When it comes to day-to-day mistakes, Australian parents appear to go easier on themselves than those in other countries, with 29 percent of Australian parents reporting feeling guilty if they forgot to do something for their child, compared with 41 percent across the international study. However 33 percent did admit to feeling disappointed in themselves if they forgot to do something for their child, and 44 percent worry about whether they are being a good parent (particularly mothers and those with babies).
The top three feelings about parenthood most reported by Australian parents were happy (73%), responsible (67%) and joyful (58%), however 51 per cent of all parents did admit to at least one negative feeling. “We know parental anxiety negatively impacts on children and this is amplified when they’re unwell.
Parents are encouraged to develop a routine with their child about managing unexpected illnesses. This ensures everyone knows the drill and will alleviate stress for both parent and child,” says Dr O’Brien.
About the Survey:
An online survey of 2,150 parents internationally – including Australia (n=400), Colombia (n=400), Indonesia (n=400), Philippines (n=400), Romania (n=400), Saudi Arabia (n=150) – was commissioned by GSK, the makers of Children’s Panadol, and conducted in December 2015 by independent research organisation Lightspeed
The Quirky Kid clinic and our Principal Child Psychologists Kimberley O’Brien are proud to partner with Real Insurance and the Real Needs program as the Judges for grants of totalling 1 Million for non-for-profit projects.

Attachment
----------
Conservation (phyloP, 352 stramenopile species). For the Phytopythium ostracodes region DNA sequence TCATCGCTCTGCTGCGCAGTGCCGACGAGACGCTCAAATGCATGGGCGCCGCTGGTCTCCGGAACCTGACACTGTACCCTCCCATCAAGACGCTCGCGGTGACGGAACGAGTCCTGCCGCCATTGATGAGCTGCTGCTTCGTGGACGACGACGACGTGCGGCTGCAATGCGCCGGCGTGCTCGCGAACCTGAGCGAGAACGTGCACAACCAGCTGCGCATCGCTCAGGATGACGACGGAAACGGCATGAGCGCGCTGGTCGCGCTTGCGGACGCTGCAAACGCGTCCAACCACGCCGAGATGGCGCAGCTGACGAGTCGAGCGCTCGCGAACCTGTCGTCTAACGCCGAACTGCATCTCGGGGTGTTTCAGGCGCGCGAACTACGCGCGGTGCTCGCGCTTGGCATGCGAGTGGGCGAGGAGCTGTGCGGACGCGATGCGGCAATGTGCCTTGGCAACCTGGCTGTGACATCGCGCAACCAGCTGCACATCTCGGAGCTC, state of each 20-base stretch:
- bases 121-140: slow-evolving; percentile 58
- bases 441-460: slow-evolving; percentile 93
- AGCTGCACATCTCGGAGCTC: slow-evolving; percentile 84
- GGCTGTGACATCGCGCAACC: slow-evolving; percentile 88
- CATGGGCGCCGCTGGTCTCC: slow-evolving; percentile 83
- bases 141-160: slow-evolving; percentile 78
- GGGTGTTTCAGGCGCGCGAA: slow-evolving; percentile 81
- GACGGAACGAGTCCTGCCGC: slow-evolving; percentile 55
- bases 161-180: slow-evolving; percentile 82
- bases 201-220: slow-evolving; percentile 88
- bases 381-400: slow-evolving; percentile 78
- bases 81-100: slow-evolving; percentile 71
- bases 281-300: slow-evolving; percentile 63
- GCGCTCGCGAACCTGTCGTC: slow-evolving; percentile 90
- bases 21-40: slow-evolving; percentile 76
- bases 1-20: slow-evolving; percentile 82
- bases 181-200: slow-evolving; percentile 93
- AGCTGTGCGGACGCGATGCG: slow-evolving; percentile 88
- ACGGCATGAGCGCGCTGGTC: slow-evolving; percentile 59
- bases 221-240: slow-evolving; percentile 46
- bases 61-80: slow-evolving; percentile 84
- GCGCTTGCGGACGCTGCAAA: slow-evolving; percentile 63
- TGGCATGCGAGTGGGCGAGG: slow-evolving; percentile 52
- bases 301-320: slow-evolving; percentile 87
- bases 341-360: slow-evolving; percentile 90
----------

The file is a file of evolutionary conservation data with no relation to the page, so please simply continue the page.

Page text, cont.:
Kimberley O’Brien said, “Early support for children, whether physical or mental, is crucial for their development as they mature and become a more active part of our society. The effects of neglecting the needs of our youth, if not addressed, will have a profound effect on Australia’s social and economic well-being through the current century.
“There should never be barriers to children receiving the essential services that many of these charities provide. It’s great to see a company like Real Insurance connecting with the community in this way and making a real difference to the lives of Australian children in need.”
The Real Needs Program launches in April 2015, with grants of differing values of $5,000, $10,000 and $20,000 available. These grants will be awarded to Not-For-Profit organisations who demonstrate innovative approaches for how the funding will be used to support youth programs. Real Insurance staff will also have the opportunity to vote for their preferred charity to receive a monthly $5,000 ‘Staff Choice’ grant.
The program comes as a result from a New research, commissioned by Real Insurance, that reveals that Aussies mistakenly consider themselves to be among the best globally at caring for the community. Over half of the country (57%) believes that Australia is well above average when it comes to looking after disadvantaged people in the community, however, over three quarters (77%) underestimate the number of children in need requiring welfare in Australia, according to Galaxy research commissioned by Real Insurance.